New Delhi: A month after India and Japan were banished from developing Colombo port’s strategic east container terminal, Sri Lanka on Tuesday approved a joint venture with the Adani group to build and operate Colombo Port’s West Container Terminal (WCT) for 35 years.
The Sri Lankan cabinet announced that it had approved a proposal made by Adani Ports and Special Economic Zone Limited to develop the WCT as a public-private partnership project with the Sri Lanka Ports Authority.
The approval comes a month after Sri Lanka decided that the East Container Terminal (ECT) should be run entirely by the state-owned Sri Lanka Ports Authority. Under pressure from trade unions, Colombo had effectively pushed out India and Japan despite having signed a memorandum of cooperation with the SLPA to develop the ECT in May 2019.
The Sri Lankan government press release stated the cabinet-appointed negotiation committee had requested the Indian high commission and Japanese embassy to nominate investors for the West Container Terminal (WCT) project.
Japan did not name any investor, but the Sri Lankan government implied that India did. “The Proposal presented by Adani Ports and Special Economic Zone Limited (APSEZ Consortium) has been approved by the Indian High Commission,” Sri Lanka’s government information department said in an official communique that is likely to revive allegations in India of the Modi government favouring the Adani group.
While Indian officials speaking under the cover of anonymity told The Wire that the Sri Lankan government’s claim that the Indian high commission had green-lighted the Adani proposal was incorrect, they were not prepared to say this on the record. However, they insist that the Indian government has not been talking to Sri Lanka about the WCT project.
According to the Sri Lankan media, the cabinet paper mentions that the WCT investment plan would be similar to the Colombo International Container Terminal. China Merchant Port Holdings Company Limited has an 85% stake in the CICT project. The WCT project includes the establishment of two floating liquefied natural gas storage facilities.
Last month, following the cabinet announcement on February 1, the Indian high commission spokesperson had asserted that India expected the “expeditious implementation” of the trilateral pact signed between India, Japan and Sri Lanka for developing the ECT.
“Sri Lanka’s Cabinet also took a decision three months ago to implement the project with foreign investors. All sides should continue to abide by the existing understandings and commitment,” the spokesperson added.
There has been no official reaction from the Indian high commission after the latest Sri Lankan cabinet decision.
The Sri Lankan government’s quick turnaround to approve a joint venture of India’s Adani Group in the WCT project has certainly raised eyebrows.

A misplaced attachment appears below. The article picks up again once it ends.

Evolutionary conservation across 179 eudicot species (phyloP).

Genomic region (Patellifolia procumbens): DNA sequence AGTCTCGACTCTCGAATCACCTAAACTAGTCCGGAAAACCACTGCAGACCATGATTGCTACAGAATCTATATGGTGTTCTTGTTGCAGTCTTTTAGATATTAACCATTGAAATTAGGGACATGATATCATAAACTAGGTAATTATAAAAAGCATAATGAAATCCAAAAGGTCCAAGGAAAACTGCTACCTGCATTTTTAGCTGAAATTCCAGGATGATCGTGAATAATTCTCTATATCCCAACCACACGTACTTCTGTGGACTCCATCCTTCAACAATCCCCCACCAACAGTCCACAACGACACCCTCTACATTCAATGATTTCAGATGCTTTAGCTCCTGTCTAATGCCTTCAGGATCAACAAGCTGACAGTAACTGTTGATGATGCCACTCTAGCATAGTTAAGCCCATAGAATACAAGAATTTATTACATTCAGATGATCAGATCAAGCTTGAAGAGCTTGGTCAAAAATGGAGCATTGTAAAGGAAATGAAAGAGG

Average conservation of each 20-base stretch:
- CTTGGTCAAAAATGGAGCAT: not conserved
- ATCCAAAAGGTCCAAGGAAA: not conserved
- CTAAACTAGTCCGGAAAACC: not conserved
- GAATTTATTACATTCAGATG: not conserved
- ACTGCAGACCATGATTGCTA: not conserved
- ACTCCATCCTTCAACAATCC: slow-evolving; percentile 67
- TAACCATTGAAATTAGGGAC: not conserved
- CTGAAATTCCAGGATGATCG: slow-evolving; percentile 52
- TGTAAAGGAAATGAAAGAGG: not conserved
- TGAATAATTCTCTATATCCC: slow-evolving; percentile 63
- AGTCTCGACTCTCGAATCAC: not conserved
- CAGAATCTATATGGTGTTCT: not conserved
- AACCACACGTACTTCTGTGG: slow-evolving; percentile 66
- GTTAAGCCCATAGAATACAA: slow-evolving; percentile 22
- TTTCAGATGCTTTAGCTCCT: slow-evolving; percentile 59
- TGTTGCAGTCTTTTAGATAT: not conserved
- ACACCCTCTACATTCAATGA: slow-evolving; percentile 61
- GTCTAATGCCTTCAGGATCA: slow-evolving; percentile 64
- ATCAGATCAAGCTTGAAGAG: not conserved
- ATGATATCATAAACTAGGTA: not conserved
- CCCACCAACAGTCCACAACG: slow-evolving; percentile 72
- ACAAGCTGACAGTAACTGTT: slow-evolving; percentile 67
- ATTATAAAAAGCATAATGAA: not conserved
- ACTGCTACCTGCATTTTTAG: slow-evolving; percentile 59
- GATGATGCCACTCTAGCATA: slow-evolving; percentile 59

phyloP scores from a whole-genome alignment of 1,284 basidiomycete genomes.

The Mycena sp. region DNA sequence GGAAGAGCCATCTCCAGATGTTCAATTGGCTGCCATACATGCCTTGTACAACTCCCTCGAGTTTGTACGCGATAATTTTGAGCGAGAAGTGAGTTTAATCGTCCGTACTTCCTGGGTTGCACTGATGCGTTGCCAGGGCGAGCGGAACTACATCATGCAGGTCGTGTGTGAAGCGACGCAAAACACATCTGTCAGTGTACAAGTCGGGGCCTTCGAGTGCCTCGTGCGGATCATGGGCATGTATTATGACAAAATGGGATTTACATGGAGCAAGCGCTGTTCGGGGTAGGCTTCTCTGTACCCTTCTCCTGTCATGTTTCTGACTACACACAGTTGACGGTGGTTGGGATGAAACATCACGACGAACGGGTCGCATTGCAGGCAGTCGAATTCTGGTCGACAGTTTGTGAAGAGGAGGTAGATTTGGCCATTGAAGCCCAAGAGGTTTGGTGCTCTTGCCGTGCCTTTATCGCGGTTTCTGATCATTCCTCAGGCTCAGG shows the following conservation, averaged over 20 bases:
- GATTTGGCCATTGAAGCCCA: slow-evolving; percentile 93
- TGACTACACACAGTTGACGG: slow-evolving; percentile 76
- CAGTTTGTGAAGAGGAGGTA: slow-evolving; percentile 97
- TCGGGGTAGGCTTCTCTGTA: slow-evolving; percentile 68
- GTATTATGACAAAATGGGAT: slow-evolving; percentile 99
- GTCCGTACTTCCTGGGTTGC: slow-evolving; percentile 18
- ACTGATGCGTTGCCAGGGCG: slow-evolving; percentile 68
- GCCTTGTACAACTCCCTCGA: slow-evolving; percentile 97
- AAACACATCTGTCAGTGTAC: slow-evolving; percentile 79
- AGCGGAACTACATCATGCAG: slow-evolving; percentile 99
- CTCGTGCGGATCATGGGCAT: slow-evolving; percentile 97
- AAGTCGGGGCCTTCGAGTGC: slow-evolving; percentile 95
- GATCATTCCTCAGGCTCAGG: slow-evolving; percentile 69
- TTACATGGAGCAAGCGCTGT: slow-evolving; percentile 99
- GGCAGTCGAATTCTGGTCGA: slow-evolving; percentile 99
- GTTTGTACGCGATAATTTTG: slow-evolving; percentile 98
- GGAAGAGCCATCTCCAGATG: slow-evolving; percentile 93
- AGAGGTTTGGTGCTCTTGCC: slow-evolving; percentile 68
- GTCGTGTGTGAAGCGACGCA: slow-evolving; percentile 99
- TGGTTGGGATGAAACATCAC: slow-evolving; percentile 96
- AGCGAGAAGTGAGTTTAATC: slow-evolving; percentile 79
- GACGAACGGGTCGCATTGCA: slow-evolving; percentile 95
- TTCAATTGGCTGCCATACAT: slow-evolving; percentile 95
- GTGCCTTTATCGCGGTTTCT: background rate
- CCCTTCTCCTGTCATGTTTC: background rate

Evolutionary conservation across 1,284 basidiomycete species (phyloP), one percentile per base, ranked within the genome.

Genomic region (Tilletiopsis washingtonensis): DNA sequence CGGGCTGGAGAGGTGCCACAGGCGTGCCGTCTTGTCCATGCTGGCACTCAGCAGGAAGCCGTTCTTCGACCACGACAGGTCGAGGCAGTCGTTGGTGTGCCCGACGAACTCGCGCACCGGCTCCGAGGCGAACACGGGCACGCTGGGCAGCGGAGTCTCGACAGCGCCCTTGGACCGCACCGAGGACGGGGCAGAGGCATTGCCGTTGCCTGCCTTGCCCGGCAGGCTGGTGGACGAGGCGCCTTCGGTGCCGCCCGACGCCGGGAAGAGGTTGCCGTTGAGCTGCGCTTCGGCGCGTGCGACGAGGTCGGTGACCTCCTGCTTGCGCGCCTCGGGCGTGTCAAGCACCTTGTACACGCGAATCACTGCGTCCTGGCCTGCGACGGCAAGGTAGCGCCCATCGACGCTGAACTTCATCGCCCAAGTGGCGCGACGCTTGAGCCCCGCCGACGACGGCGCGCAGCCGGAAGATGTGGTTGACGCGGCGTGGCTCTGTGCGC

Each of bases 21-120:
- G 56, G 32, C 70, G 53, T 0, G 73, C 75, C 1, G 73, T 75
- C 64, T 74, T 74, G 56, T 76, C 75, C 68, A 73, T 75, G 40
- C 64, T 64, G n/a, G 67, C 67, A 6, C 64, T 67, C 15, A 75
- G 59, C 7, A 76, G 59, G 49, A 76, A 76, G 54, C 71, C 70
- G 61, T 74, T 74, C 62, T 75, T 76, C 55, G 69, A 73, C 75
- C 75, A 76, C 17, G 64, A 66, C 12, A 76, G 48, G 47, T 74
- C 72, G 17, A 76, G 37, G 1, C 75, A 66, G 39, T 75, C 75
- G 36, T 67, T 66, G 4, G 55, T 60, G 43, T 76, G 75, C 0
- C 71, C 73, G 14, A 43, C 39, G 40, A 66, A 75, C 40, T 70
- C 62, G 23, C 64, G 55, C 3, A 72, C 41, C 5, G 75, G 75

The announcement came in the run-up to the negotiations leading up to voting on a resolution critical of Sri Lanka’s alleged lack of accountability in punishing war crimes at the Geneva-based United Nations Human Rights Council.
At an interactive discussion on the UN human rights commissioner’s report on Sri Lanka, India had signalled that New Delhi was not yet ready to pull its diplomatic weight in opposing the resolution. Two rounds of informal consultations of council members over the draft resolution have already taken place in Geneva, but no changes have been made to the text. Voting on the resolution will take place in the third week of March.
At the cabinet media briefing on Tuesday, co-cabinet spokesperson Keheliya Rambukwella expressed gratitude to China and Russia for speaking against foreign intervention in Sri Lanka at the UN Human Rights Council. “We think that our neighbouring friend India will not be a part of that injustice because we have presented many facts about it,” he said.
As per media reports, Rambukwella was asked whether the rejection of the tripartite agreement of the East Container Terminal project would have swayed India’s position at the Council. The Sri Lankan minister disagreed, stating that India made no mention of the ECT project in the Council. “We don’t think that they will take up these commercial issues when it comes to international relations,” he said.
Within hours of the cabinet announcement, some Sri Lankan politicians and trade unions opposed the WCT project being given to an Indian company.
Sri Lanka Freedom Party general secretary and state minister Dayasri Jayasekara announced that he disagreed with the government’s decision to develop the West Container Terminal with foreign involvement. He reportedly stated that the container terminals were a national asset, and using them to build foreign relationships would result in loss of investment for the country.
Sri Lanka’s opposition leader Sajith Premadasa said that “national resources” were being “sold” in an auction. “They said that they will not give the East Container Terminal, but will give the West Container Terminal…Did the government get a mandate from 6.9 million people to auction off the country,” he told reporters.